The reason specific conflicts are irrefutably tied to specific areas in the brain is that during our historical evolution, each brain layer was programmed to respond instantly to conflicts that could threaten our survival. While the brain stem (the oldest part of the brain) is programmed with basic survival issues like breathing, reproduction and food, the cerebrum (the youngest part of the brain) is concerned with more advanced themes such as territorial conflicts, separation conflicts or self-devaluation conflicts.

After identifying the brain as the mediator between the psyche and the organ, Dr. Hamer found that the target configuration only remains sharp as long as the person was in conflict activity. Once the conflict is resolved, the brain lesion enters – along with the psyche and the organ – the phase of recovery. Like with any wound that is repaired, an edema develops that protects the brain tissue during the healing process. On the brain scan we can see the changes: the sharp target rings that submerge in the edema now appear blurry, indistinct and dark. These observations confirmed Dr. Hamer’s findings that every disease runs in two phases: first, a conflict active phase, characterized by emotional stress, cold extremities, a lack of appetite, and sleeplessness, and then, provided we manage to resolve the conflict, a healing phase. The healing phase, commonly referred to as “disease”, is often a difficult process with fatigue, fever, inflammations, infections, and pain.

At the height of the healing phase the brain edema reaches its maximum size, and exactly at this moment, the brain triggers a brief, strong push that presses the edema out. With German New Medicine, this crucial moment is called the Epileptoid Crisis (EK). Heart attacks, strokes, asthma attacks, bleeding tumors, migraine attacks, or epileptic seizures are just a few examples of this crisis. The symptoms always depend on the nature of the conflict and which brain layer is affected. After the brain edema is pressed out, neuroglia (brain connective tissue that provides structural support for the neurons) assembles at the site to restore the function of the nerve cells that were affected by the conflict shock. It is this harmless glia accumulation that is commonly called a brain tumor, even though it is actually a healing brain lesion. Dr. Hamer already established in 1982 the link between these “brain tumors” and simultaneous disease manifestations on the corresponding organs.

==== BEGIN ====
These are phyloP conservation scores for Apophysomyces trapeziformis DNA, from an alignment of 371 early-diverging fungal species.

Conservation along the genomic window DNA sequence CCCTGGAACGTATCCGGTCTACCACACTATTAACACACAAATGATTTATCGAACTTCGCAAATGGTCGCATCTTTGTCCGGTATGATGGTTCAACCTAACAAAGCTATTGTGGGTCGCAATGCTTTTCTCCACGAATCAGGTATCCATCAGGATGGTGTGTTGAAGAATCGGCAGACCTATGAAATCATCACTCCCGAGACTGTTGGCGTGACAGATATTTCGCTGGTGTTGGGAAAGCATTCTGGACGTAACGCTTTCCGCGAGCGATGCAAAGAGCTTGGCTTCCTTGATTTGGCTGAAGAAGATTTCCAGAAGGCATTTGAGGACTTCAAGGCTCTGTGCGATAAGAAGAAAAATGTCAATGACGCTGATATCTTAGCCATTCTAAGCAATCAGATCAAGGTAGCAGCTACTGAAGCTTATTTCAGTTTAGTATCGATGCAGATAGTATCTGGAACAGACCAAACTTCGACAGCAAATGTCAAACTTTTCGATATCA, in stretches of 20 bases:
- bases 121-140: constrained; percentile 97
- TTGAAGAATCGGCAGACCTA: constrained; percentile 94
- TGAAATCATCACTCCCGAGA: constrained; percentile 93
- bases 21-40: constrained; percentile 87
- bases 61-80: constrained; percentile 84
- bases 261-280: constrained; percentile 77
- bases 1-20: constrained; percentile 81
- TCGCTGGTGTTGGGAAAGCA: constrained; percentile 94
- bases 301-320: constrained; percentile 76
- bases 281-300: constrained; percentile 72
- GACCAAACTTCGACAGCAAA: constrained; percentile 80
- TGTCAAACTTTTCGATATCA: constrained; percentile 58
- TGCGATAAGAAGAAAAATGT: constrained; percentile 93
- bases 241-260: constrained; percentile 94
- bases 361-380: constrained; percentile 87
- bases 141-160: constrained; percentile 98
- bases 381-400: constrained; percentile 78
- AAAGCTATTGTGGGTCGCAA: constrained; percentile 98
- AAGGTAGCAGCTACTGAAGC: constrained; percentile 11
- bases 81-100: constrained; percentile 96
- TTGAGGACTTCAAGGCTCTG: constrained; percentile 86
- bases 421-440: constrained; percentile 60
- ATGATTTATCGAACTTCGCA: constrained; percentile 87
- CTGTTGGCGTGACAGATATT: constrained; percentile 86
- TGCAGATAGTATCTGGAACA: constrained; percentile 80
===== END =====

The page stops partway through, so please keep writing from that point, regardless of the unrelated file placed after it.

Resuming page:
The above brain CT shows a target configuration (Hamer Focus, HH) in the right hemisphere of the sensory cortex of the cerebrum. The exact location indicates that the patient suffers from sensory loss in the left leg as a result of a separation conflict. Since the rings are sharp, we can conclude that the conflict has not yet been resolved. But why is the left leg affected rather than the right? Since the brain plays such an integral part in German New Medicine, laterality always has to be taken into account. The easiest way to establish our laterality is the clapping test. The hand on top is the leading hand and identifies whether we are right-handed or left-handed. This in turn determines on which side of the brain the conflict will impact and consequently which side of the body will be affected. There are two principles of laterality:

1) A right-handed person responds to a conflict with his/her mother or children with the left side of the body, and to a conflict with a partner (everybody except mother or children) with the right side of the body. With left-handed people this is reversed.

2) There is always a cross-over correlation from the brain to the organ.

The therapy of German New Medicine focuses on identifying and most of all on resolving the conflict because only the resolution of the conflict allows healing to occur. The responsibility of the GNM practitioner is to assist the patient while the healing process runs its natural course. A brain scan together with a thorough medical history is vital to establish the duration of the healing phase as well as complications that can be expected. Specific “constellations” of brain lesions determine if it is even feasible to resolve the conflict(s) since the resolution of long-term conflicts can trigger a life-threatening healing phase. Given the potential dangers, reading brain scans according to  German New Medicine is a highly responsible task that requires extensive training.

© 2006 by Caroline Markolin, Ph.D.

Published in: on July 23, 2009 at 7:25 pm  Leave a Comment